Brisbane homebuilder Privium invested $3m in Qoin crypto before going liquidated


Before going to the wall, a construction company in Queensland spent millions on cryptocurrency and transferred half a million dollars to a Christian charity.

A Queensland-based construction company took a $3 million cryptocurrency punt before going bankrupt, as well as transferring more than half a million dollars to a Christian charity.

The Privium group of companies, which mainly built houses, went into liquidation at the end of December, a month after the appointment of voluntary administrators in the ailing company.

Liquidators FTI Consulting, in a report published this weekconcluded that Privium was likely trading while it had been insolvent since late August.

Its collapse left hundreds of homes unfinished and their future occupants unsure where to turn.

At the time of the collapse, Privium chief executive and founder Rob Harder said he was “deeply sorry”.

“I understand that this is not the news you wanted to hear and that it is going to create real difficulties,” he said in the email, reported the ABC.

Founded in 1999, Privium has built homes in Queensland, New South Wales and Victoria under two brands. Privium was the banner for luxury and custom-built homes, while Impact Homes was for properties aimed at investors and first-time buyers.

Many of the group’s companies were registered at an address in Rochedale, a southern suburb of Brisbane.

Privium companies have faced difficulties due to the pandemic, in particular the long lockdowns in Victoria which have limited the number of people allowed to work on construction sites. The tightening of loan conditions also had an impact.

However, directors said other factors likely led to the companies’ downfall.

One was an investment of around $3 million in cryptocurrency.

$3 million crypto madness

Privium had acquired Bartercard dollars and converted them into a cryptocurrency called Qoin.

Founded in 2019, Gold Coast-based Qoin is part of the same company as Bartercard.

“Based on our investigations into the nature of Qoin, it is evident that it is a highly illiquid asset whose sale is limited to a few hundred dollars per day,” the report said.

“Therefore, unleashing this asset is extremely difficult, if not impossible.”

The directors went on to say that it was “possible that a breach of certain directors’ obligations may have resulted from this transaction.”

Payments to Christian pastoral charity

It’s not just crypto investing that has raised eyebrows.

In 2021, four payments were made by Privium to a Christian charity called Love Your World totaling over $530,000.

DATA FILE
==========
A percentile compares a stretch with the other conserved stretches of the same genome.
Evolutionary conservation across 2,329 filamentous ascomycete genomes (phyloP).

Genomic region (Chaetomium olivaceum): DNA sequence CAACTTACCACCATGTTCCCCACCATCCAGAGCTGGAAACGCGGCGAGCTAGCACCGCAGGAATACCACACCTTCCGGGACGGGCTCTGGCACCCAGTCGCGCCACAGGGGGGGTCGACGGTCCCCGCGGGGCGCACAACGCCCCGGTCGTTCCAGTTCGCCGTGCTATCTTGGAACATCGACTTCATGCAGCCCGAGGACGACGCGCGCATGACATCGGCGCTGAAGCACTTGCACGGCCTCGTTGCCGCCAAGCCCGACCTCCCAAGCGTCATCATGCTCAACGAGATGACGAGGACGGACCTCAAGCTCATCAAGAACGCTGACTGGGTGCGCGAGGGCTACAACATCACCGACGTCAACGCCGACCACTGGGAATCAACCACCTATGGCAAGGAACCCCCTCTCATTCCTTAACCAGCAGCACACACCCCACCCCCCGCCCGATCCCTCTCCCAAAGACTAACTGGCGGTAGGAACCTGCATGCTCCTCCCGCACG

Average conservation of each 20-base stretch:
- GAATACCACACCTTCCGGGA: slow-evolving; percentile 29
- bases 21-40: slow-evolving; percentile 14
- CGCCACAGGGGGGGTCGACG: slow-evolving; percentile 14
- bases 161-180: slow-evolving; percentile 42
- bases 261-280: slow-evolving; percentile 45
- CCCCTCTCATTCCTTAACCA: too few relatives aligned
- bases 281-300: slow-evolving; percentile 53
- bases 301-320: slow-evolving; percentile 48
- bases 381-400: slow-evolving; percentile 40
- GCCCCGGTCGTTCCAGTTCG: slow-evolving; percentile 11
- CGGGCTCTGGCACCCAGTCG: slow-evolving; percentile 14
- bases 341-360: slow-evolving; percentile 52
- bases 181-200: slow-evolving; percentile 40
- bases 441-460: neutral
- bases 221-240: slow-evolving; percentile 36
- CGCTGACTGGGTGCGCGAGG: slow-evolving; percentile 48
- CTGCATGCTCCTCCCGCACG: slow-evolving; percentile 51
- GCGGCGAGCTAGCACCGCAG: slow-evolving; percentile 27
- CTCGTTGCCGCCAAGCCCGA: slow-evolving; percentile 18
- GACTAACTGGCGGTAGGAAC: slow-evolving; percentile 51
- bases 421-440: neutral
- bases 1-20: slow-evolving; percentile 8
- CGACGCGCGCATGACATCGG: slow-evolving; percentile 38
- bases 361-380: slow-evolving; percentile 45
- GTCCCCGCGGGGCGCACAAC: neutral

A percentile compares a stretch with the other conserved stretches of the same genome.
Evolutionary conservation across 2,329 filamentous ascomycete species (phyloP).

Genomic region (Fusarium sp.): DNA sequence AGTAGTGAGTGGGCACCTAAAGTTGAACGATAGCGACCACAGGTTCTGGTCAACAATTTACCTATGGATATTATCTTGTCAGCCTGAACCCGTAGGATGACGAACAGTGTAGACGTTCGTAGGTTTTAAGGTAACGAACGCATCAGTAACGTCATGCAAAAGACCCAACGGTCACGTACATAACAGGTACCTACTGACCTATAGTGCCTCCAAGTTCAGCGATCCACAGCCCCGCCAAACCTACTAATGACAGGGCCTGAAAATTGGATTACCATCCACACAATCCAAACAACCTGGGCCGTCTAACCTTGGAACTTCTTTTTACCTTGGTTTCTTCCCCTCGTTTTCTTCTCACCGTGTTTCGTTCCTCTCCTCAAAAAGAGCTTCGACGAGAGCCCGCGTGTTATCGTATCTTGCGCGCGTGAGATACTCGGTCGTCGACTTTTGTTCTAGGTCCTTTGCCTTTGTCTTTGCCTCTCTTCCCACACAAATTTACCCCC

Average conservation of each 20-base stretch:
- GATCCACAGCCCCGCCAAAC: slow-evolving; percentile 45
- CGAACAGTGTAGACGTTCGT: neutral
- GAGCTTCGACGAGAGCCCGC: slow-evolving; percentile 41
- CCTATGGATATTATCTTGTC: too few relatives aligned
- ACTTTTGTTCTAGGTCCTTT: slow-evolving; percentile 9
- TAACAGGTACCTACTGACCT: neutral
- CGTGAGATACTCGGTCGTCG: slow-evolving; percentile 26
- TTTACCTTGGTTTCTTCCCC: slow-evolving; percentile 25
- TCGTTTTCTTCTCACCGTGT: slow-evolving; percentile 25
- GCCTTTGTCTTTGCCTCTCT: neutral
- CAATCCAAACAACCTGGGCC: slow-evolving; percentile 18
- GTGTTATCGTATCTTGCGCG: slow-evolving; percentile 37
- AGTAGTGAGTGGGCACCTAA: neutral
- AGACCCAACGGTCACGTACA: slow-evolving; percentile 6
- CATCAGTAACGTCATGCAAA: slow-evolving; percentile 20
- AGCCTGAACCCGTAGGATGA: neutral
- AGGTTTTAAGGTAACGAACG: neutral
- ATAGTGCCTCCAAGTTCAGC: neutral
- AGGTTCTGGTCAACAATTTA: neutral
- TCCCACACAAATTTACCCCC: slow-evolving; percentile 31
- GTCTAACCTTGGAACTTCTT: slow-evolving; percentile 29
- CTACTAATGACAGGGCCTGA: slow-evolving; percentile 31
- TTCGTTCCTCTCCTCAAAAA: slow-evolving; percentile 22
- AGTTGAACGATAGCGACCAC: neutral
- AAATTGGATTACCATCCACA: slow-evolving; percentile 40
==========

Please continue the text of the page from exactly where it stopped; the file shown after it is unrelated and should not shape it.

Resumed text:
A special dividend of $50,000 from Privium to Love Your World was also paid in 2019.

the registration for Love Your World on the Australian Government Charities Register states that he undertakes “pastoral work as a service pastor and subsequently as a stewardship pastor to further the local church.” The organization’s website no longer seems to be working.

The charity’s address, in the Brisbane suburb of Rochedale, is the same as many Privium businesses.

The register says that one of the directors of the charity is Rachel Harder.

the Mail Mail reported that she was the wife of Privium founder Rob Harder.

The newspaper further stated that the Harders were members of Hillsong Church. There is no suggestion Hillsong had any connection to Privium or the charity.

The directors said the transactions with Love Your World “could constitute potential breaches of directors’ duties.”

The report also revealed that three payments from an entity called “Open Gold” to Privium totaling $20 million were made on June 29, 2020.

On the same day, an identical amount was donated to an organization called “The Promise”.

Mr Harder had told the directors that the transaction was to raise capital and develop a “digital unitary trust” called Open Gold.

The administrators said they had sought further clarification on these transactions because so far “the explanation was insufficient”.

The report says that at this point it is unlikely there will be enough funds left in the company to pay a dividend to senior or unsecured creditors. The report recommended further investigations into Privium. has contacted Ms Harder for comment. the Mail Mail tried to contact Mr. Harder but without success.

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